"But we have this treasure in jars of clay to show that this all-surpassing power is from God and not from us."
- II Corinthians 4:7
Judging by the recent past, the record isn't good for high-profile Christians.
Remember Jim and Tammy Faye Bakker, popular hosts of the PTL Club - until some unseemly behavior and lining of their own pockets with offerings from their followers brought the ministry down?
Similar stories clouded other televangelists, too, after they used their charm as well as their faith for personal gain from funds intended for their ministries. Thousands of faithful "financiers" grieved, not so much for the loss of money as for the loss of faith in those they thought were only doing God's work.
People are said to have "feet of clay" if they reveal a flaw or weakness after they have lived an otherwise exemplary life. This figure of speech comes from Daniel 2:33-34, which describes an image with "feet of iron and clay," representing a kingdom that is "partly strong and partly broken." The above human examples each began with a strong image, and ended more broken than whole.
In contrast, I'd like to nominate a current, high-profile candidate whose feet appear to be made of more iron than clay. Besides his success as an author, pastor, and public speaker, 52-year-old Rick Warren is using those iron-clad feet to do phenomenal work both in and outside his California church.
After becoming instantly wealthy by selling 15 million copies of his book The Purpose Driven Life in the first year alone, this is how he and his family have chosen to use the money:
"First, in spite of all the money coming in, we did not change our lifestyle. Then, about midway through the second year, I stopped taking a salary from my church. Next we set up foundations to ... plant churches, equip leaders, assist the poor, care for the sick, and educate the next generation (P.E.A.C.E.) and, finally, I added up all the money my church had paid me in the past 24 years, and gave it all back. It was liberating to be able to serve God for free."
Warren knew he had to ask the same question of himself that he had asked his readers: "Am I going to live for possessions and popularity, or am I going to be driven by God's purposes for my life?"
Has Warren continued to think more of his "purpose" than the glitter of personal gain?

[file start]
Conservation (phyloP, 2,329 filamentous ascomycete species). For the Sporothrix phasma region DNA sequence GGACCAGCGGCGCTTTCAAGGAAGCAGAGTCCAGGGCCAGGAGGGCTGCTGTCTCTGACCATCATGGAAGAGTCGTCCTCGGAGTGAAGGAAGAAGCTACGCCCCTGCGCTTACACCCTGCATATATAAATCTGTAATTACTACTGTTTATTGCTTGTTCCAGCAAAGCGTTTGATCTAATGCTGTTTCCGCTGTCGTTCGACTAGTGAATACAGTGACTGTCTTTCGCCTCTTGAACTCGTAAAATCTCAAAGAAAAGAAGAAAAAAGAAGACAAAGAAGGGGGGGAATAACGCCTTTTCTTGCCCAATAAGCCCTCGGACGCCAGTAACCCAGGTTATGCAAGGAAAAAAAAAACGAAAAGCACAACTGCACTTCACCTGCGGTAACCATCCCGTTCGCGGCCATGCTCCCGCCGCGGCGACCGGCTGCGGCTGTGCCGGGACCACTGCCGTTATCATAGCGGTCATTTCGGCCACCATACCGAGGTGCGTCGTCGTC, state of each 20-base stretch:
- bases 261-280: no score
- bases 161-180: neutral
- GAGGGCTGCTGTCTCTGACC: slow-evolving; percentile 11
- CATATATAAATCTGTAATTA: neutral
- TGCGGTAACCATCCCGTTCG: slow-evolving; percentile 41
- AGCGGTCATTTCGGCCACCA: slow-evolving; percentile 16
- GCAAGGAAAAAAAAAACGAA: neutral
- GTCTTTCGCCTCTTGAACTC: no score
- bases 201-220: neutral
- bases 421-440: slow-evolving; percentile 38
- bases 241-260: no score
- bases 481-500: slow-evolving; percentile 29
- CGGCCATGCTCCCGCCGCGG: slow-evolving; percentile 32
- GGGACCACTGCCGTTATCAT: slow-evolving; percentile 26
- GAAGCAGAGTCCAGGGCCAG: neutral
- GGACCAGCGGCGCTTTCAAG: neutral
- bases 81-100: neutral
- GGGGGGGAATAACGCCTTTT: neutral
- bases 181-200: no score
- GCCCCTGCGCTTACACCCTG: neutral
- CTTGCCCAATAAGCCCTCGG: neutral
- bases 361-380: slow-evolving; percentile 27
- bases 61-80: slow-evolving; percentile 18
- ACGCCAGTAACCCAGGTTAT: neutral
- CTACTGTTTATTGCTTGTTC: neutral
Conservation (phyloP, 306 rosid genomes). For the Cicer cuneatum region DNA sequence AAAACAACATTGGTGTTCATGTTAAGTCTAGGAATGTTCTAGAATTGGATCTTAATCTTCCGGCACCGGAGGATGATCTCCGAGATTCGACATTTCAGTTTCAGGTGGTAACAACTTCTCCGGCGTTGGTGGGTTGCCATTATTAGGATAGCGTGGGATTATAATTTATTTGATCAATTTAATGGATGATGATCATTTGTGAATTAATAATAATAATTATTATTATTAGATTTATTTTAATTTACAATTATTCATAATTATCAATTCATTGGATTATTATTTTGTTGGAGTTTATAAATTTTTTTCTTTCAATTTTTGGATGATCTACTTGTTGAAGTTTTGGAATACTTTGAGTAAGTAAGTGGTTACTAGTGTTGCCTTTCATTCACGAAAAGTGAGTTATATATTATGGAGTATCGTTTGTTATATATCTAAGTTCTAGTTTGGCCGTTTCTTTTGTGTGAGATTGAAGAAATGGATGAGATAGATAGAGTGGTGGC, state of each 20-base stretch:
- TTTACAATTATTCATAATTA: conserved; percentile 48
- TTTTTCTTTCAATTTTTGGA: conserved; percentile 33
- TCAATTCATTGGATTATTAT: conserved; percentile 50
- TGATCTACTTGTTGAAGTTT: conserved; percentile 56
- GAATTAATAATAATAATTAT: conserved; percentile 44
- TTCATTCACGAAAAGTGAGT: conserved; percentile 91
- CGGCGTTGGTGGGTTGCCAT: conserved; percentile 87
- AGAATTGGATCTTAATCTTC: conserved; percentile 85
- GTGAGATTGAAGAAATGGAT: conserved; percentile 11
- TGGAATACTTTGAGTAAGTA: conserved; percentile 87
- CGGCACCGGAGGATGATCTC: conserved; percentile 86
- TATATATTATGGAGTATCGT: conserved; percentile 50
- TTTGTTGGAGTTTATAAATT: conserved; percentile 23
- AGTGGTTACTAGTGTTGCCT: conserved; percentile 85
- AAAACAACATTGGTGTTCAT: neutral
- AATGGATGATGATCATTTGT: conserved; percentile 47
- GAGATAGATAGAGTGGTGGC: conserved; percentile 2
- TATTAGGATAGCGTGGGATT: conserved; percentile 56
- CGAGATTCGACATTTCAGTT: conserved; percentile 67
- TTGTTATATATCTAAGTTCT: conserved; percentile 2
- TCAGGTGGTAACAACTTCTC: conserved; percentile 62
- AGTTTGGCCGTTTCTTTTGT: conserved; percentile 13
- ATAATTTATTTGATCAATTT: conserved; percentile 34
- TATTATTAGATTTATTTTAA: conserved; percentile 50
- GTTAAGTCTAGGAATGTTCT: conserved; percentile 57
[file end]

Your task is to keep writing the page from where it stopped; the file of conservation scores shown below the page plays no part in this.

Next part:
If you saw the recent documentary about Rick and Kay Warren's visit to Rwanda, you might share my optimism that this is a "purpose-driven" man. Instead of building mansions for himself on earth, Warren and his wife have accepted Jesus' promise to wait for one of those "many mansions in my father's house" (John 14:2).
In the meantime, the Warren's are setting up programs in Rwanda to assist AIDS sufferers, build centers for that country's share of the 12 million African orphans created by this terrible disease and, with the invitation of Rwanda's Christian President Paul Kagame, help meet the country's spiritual needs as well as relieve their physical suffering.
s Warren receiving accolades for these decisions, popularity in spite of his promise not to seek it? Not quite. Although his church is supportive of the ministry, many in the Christian community are questioning his theology, his apparent elevation of physical needs above the spiritual, and what they detect as "New Age teachings" in his writings. Warren counters by saying he sticks to "the essentials of faith," while focusing on "loving people into the Kingdom." It's clear that Warren believes, "True religion is this ... to look after orphans and widows in their distress, and keep oneself unstained by the world" (James 1:27).
As to his critics and the mistakes he knows he is making, he also agrees with the Apostle Paul, who reminded his followers that if we didn't have "this treasure in earthen vessels (feet or bodies of clay)," we might think the power in our ministry came from us instead of God (II Corinthians 4:7).
Barbara Seaborn is a local freelance writer. E-mail comments to email@example.com.
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